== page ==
Teenagers need to be armed against the “financialisation” of daily life

    LIFE has got more complicated and nowhere is that more true that in the area of finance.

    Personal finance has got wrapped up in that, pointlessly borrowing jargon to make things more obtuse while also encouraging people to think in these terms.

    Costas Lapavitsas, Professor of Economics at the University of London, has warned of the dangers we all face because of the “penetration of the financial system into every nook and cranny of society”.

    According to Prof Lapavitsas, writing in the Guardian, the influence of finance means that ordinary households have become “financialised” as they have accumulated a “tremendous volume of financial assets and liabilities over the past four decades”.

    This drift towards regarding even the purchase of a house as an “investment” decision holds grave risks for us all, especially when the property market is mediated by the financial system.

    Given that the roots of the global crisis of 2007-2009 had its origins in speculation in the housing market, his warning is timely as we face the prospect of another unsustainable housing bubble, especially in London and the south east.

    Prof Lapavitsas points out that homeowners “generate profits for finance as debtors (mostly by paying interest on mortgages) but also as creditors (mostly by paying fees and charges on pension funds and insurance)”, a view that gives a new spin to the old idea of being a homeowner as a secure base on which to build an independent life.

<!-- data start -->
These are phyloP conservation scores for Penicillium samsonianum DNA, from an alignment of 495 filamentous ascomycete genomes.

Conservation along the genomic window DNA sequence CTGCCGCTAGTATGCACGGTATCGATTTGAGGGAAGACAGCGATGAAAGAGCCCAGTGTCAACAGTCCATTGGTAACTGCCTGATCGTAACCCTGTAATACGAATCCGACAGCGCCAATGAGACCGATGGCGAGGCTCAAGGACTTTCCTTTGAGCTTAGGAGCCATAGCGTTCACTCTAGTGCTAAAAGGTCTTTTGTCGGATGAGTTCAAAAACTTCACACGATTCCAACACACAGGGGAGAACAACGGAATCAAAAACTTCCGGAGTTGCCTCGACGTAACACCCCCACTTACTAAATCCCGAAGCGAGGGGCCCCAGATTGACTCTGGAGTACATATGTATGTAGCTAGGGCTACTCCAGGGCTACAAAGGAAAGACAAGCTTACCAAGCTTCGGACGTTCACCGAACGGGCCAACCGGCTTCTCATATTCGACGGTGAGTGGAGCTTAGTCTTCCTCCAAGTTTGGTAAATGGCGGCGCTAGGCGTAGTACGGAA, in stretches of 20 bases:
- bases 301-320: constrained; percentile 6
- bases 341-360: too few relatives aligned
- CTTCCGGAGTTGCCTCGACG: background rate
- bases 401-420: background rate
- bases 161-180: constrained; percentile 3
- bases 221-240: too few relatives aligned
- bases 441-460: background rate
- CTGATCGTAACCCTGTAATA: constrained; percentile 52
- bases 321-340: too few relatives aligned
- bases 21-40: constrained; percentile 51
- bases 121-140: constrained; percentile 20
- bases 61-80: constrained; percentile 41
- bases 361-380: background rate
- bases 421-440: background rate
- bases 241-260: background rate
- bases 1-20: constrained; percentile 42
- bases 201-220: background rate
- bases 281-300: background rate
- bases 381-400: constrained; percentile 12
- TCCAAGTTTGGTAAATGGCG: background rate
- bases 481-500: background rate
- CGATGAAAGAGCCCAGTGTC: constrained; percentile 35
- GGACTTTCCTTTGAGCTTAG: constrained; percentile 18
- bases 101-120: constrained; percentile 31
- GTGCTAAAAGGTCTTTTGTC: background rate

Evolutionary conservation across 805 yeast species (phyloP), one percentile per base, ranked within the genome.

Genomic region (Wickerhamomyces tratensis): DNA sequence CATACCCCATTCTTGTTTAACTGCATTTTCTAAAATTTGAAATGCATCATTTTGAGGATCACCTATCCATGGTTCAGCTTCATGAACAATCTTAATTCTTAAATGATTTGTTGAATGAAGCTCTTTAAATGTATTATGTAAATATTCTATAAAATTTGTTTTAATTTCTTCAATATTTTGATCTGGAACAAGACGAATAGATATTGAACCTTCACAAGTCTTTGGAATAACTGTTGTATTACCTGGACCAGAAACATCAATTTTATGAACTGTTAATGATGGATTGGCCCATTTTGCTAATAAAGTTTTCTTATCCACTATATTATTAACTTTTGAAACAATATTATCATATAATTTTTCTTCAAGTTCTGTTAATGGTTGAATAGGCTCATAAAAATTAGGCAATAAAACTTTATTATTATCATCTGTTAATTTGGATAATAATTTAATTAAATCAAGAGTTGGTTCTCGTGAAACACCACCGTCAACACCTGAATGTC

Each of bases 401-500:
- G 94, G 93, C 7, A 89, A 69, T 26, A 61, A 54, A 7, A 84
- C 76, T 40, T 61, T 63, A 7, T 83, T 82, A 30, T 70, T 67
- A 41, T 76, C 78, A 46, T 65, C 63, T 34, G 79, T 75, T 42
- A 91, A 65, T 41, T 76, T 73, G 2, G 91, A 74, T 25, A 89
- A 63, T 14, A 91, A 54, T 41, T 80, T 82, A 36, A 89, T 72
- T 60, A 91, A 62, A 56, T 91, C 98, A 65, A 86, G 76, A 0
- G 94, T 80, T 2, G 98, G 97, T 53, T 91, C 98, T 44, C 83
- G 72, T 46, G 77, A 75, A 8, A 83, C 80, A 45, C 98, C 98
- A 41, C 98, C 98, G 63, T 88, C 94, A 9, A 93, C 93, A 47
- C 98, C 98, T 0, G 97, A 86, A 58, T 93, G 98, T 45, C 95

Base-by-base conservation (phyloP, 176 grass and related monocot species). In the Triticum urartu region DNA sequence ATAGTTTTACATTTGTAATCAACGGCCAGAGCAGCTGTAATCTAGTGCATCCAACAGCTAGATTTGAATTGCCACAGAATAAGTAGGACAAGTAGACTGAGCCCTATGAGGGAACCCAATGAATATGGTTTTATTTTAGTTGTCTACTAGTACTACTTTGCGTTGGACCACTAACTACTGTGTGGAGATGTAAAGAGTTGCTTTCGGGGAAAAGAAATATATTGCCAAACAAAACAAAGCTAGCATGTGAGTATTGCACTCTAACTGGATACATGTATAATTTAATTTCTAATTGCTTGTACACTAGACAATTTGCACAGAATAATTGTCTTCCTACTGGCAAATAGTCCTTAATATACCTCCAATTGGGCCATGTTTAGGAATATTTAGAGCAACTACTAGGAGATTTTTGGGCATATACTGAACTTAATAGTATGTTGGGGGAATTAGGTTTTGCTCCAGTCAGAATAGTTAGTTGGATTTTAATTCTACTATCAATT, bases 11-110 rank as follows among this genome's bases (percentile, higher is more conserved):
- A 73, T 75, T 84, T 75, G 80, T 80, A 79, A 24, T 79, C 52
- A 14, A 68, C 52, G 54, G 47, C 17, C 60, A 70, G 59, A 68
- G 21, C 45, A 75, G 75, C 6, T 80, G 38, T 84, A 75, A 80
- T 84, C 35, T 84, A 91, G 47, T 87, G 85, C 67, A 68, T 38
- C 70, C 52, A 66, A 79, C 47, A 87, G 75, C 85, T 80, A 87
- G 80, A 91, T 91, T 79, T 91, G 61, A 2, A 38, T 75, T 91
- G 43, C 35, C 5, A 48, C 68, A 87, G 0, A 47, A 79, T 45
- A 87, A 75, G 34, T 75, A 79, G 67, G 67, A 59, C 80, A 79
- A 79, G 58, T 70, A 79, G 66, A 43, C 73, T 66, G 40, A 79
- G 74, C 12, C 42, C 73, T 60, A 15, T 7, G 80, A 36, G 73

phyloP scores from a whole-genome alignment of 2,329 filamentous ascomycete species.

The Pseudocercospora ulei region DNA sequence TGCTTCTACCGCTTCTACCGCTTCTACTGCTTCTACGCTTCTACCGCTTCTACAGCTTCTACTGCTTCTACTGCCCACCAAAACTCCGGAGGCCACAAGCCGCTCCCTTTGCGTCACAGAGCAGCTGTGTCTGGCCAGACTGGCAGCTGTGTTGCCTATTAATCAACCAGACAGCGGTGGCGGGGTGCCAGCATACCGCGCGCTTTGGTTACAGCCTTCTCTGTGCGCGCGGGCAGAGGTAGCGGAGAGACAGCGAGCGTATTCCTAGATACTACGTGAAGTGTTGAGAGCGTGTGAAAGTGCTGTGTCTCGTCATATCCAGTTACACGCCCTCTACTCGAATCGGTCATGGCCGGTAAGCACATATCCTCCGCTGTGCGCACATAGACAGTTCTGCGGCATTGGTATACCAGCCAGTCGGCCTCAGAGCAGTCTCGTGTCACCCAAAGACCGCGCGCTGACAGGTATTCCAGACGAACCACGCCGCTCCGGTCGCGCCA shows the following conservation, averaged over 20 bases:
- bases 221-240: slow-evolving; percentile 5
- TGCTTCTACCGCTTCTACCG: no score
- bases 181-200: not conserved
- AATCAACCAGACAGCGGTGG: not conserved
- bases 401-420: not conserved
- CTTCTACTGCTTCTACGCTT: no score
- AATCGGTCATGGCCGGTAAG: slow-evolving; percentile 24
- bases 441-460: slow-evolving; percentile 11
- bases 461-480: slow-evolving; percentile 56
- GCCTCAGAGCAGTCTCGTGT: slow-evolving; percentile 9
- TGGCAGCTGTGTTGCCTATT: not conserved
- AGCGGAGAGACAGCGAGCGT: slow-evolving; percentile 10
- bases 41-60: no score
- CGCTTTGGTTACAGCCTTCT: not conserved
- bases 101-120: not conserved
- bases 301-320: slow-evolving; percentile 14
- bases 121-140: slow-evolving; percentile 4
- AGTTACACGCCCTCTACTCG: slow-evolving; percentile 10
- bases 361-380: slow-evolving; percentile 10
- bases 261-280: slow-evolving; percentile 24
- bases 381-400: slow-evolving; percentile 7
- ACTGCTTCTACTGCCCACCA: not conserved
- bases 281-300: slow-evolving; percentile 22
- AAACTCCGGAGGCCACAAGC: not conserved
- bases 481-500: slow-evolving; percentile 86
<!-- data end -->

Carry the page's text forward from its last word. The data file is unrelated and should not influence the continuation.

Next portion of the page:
Young adults, most of whom still want to enter the property market as homeowners, need to have the benefits and the perils of home ownership explained to them in a way that will enable them to make informed and sustainable decisions about something which can have a profound effect on every aspect of their future lives.

    As things stand, all they can rely on is the propaganda churned out by the property industry and the blandishments of estate agents. It is really astonishing, once you begin to think about it, that we do not educate young adults about their life long relationship with property, but stand aside while they commit themselves to obligations that many of them will find impossible to keep up once interest rates rise again, as they inevitably will do, with all the calamitous social consequences that will entail for them…and us.

    Educating young adults about the realities of the housing market, including the concept of interest, the critical importance of personal cash flow and the way the credit system works, is vital.

    Too often that has been confused with a bit of advertising about making personal consumer choices such as which mortgage product to choose. How can anyone make a choice about which mortgage they buy, when they don’t even know what a mortgage is?

    Prof Lapavitsas’s article illustrates the need for a planned programme of financial education for every young adult, as one of the only ways in which the we can guard the next generation against repeating the mistakes of the last decade.

    Design Colin James Web